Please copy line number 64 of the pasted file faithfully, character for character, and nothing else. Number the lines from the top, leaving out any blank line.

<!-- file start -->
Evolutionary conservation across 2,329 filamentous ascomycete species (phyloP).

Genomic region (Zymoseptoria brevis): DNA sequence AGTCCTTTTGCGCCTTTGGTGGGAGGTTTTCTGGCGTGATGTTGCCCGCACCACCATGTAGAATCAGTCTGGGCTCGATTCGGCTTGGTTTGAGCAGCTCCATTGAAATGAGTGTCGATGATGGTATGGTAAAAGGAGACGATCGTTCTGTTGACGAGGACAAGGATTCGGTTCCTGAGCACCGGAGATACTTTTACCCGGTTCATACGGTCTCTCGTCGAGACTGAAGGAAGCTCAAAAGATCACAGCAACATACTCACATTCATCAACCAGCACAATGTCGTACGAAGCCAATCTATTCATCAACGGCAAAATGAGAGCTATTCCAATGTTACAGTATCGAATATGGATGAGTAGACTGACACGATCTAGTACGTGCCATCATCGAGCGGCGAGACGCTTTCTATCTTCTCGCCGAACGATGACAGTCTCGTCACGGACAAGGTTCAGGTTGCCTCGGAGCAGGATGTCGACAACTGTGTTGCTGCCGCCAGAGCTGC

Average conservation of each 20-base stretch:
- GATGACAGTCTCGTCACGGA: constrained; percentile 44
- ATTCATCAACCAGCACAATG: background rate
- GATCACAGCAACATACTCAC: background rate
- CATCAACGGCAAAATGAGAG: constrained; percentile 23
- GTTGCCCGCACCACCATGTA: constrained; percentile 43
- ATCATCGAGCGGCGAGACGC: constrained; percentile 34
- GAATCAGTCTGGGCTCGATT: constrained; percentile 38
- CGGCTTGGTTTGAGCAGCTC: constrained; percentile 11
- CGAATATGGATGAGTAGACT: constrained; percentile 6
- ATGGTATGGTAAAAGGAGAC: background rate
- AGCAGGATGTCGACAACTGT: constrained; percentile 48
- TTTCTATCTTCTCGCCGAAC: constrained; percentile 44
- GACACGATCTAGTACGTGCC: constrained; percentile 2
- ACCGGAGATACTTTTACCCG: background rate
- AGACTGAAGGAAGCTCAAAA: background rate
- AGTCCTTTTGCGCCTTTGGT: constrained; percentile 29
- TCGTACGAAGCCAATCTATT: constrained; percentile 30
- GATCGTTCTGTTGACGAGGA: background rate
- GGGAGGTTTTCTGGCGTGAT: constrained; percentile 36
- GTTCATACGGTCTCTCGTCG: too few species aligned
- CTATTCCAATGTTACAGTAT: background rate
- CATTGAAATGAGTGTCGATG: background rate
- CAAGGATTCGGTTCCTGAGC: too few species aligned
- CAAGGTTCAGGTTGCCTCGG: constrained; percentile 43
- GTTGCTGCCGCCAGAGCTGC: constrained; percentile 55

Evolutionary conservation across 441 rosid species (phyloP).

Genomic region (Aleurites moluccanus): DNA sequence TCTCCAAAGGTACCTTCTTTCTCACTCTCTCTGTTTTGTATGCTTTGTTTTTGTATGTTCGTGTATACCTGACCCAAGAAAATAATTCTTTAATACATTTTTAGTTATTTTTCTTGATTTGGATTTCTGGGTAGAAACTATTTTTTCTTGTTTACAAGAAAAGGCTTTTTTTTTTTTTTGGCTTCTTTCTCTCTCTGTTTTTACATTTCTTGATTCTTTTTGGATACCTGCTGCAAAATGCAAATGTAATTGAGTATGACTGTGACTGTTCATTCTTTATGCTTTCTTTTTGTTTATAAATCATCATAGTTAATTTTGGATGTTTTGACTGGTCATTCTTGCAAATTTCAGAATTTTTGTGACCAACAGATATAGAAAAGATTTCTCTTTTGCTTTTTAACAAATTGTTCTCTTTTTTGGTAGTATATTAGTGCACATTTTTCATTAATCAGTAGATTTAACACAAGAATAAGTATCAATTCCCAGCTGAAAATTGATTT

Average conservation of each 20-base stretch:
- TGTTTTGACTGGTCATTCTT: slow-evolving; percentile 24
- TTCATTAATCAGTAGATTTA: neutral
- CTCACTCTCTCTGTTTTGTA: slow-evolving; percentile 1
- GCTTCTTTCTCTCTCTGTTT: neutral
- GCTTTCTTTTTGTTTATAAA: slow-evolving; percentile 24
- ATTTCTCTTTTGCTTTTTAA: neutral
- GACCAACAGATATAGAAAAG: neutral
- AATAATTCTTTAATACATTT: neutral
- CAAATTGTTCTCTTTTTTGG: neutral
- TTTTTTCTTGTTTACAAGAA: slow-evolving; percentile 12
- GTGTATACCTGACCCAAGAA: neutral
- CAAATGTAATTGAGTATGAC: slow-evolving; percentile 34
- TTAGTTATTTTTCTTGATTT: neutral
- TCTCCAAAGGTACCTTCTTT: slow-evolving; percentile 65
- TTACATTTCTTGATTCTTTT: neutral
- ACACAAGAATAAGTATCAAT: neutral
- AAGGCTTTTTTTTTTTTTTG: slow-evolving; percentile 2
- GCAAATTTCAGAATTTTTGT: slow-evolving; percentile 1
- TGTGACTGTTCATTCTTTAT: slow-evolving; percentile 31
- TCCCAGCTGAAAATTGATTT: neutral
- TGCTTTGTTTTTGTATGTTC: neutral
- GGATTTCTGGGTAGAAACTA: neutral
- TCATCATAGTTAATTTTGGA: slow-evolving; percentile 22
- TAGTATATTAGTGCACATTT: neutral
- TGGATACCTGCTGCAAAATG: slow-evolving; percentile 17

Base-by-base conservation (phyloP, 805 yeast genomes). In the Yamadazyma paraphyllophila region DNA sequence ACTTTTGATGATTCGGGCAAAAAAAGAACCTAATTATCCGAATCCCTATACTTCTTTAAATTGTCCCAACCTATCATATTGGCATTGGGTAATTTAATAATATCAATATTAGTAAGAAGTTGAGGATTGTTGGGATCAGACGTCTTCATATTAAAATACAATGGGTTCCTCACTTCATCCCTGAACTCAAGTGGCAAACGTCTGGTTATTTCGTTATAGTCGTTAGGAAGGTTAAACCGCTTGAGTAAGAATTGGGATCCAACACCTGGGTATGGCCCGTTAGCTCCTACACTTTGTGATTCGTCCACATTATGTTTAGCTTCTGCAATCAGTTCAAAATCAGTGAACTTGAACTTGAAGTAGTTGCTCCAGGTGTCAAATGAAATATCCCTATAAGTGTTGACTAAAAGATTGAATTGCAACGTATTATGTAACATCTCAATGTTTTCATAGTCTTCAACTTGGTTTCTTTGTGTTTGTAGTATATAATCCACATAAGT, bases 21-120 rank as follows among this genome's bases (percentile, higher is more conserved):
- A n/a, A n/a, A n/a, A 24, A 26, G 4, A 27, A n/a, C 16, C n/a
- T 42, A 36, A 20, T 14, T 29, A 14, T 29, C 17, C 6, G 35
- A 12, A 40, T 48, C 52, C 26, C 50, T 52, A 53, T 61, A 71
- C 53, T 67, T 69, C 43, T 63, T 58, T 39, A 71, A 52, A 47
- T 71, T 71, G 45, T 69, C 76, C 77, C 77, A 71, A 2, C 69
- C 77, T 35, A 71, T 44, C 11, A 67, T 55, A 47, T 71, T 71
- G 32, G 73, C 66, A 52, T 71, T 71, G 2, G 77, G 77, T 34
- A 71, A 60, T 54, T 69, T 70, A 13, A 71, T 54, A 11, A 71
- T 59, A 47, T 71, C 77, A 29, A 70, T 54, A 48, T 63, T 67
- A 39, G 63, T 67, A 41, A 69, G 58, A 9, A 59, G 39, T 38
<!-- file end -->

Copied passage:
- G 32, G 73, C 66, A 52, T 71, T 71, G 2, G 77, G 77, T 34